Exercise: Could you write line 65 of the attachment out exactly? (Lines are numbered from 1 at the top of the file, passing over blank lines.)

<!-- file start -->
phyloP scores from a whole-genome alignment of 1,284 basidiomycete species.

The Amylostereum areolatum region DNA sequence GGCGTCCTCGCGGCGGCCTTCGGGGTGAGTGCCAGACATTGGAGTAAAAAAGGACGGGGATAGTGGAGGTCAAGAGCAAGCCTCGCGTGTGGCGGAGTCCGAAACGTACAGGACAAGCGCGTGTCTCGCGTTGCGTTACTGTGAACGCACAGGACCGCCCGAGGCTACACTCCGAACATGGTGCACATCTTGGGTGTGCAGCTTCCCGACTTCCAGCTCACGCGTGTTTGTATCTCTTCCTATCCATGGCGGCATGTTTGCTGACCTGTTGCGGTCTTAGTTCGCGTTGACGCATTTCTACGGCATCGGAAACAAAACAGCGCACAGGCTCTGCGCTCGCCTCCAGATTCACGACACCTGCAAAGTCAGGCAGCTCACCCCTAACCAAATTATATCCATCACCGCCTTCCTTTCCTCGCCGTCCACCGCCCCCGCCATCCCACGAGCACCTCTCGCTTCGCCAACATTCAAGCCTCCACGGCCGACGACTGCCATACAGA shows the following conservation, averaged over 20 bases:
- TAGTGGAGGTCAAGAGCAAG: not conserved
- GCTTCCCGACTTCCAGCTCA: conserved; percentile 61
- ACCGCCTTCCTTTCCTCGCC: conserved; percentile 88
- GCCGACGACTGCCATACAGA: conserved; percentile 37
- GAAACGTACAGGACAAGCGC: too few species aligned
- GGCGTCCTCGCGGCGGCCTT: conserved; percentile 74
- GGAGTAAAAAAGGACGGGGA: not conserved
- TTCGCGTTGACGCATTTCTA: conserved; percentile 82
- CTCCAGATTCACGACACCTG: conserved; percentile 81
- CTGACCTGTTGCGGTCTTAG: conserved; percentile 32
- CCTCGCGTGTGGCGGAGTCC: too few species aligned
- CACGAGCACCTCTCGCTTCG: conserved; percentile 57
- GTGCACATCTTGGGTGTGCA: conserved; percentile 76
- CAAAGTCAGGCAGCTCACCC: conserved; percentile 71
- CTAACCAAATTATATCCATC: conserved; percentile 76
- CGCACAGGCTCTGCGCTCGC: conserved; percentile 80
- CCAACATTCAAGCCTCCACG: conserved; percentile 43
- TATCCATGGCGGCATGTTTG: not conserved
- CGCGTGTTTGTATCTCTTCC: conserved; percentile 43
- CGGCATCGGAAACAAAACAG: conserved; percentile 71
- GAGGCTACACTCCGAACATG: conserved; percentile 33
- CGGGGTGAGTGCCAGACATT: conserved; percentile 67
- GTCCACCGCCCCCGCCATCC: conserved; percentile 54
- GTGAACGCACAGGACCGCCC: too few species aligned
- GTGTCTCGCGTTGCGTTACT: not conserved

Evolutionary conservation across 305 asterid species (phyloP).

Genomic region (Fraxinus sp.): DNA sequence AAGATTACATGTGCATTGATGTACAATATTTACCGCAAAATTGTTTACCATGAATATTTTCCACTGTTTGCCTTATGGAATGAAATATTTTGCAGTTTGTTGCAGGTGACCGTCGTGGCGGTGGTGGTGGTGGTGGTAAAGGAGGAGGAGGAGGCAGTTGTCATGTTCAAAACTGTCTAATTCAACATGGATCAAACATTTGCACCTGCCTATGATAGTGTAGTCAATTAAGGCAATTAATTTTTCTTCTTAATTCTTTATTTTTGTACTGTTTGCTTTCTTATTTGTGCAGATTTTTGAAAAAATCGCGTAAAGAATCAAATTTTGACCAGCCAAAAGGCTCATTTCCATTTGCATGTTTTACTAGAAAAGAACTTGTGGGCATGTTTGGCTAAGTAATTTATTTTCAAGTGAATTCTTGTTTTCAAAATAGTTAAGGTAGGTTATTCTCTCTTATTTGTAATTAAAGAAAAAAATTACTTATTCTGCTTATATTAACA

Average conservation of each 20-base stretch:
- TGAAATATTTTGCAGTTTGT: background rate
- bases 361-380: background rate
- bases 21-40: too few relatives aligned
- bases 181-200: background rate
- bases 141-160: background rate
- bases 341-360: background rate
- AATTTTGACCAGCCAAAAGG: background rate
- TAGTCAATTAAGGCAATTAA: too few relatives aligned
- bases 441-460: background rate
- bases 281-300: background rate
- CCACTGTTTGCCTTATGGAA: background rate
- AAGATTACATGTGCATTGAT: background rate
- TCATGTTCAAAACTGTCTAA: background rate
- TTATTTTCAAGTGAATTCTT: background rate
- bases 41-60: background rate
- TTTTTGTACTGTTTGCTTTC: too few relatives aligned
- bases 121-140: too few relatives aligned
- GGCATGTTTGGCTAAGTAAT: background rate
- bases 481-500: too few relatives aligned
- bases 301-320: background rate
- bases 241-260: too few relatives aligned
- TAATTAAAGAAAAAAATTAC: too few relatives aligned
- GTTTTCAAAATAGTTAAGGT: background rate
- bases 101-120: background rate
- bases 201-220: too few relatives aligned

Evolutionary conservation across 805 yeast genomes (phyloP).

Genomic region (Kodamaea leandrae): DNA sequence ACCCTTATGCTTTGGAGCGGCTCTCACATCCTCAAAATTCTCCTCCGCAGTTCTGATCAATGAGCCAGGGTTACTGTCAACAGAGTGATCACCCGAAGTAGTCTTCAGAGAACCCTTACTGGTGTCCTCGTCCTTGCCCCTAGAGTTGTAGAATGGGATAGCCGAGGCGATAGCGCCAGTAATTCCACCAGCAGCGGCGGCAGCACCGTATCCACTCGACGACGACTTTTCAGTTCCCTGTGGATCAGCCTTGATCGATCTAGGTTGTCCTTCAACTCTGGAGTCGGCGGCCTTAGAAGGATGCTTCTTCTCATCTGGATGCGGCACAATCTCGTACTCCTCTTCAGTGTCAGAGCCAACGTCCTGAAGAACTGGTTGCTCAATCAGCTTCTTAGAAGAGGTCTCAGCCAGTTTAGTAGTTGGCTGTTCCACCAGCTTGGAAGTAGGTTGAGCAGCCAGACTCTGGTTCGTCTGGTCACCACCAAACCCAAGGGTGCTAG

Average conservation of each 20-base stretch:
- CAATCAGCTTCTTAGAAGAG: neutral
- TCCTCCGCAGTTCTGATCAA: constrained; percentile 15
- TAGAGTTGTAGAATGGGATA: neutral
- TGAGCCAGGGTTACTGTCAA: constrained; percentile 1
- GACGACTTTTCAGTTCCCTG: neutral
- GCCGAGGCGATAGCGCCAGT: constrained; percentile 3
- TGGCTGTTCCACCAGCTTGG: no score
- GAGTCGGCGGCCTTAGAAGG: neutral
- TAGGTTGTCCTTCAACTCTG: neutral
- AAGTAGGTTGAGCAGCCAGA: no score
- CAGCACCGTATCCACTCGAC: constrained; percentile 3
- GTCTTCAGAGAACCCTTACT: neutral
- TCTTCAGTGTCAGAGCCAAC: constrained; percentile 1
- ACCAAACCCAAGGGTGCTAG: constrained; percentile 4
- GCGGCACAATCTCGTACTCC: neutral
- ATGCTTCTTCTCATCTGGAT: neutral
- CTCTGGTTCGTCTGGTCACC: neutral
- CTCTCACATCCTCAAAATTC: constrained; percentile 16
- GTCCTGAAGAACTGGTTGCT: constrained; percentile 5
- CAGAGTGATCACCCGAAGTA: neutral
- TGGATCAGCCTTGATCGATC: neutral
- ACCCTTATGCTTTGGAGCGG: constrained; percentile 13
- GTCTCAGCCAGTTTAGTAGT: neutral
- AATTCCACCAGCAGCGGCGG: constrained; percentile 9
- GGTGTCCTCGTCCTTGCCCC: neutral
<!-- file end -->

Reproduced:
- TGGCTGTTCCACCAGCTTGG: no score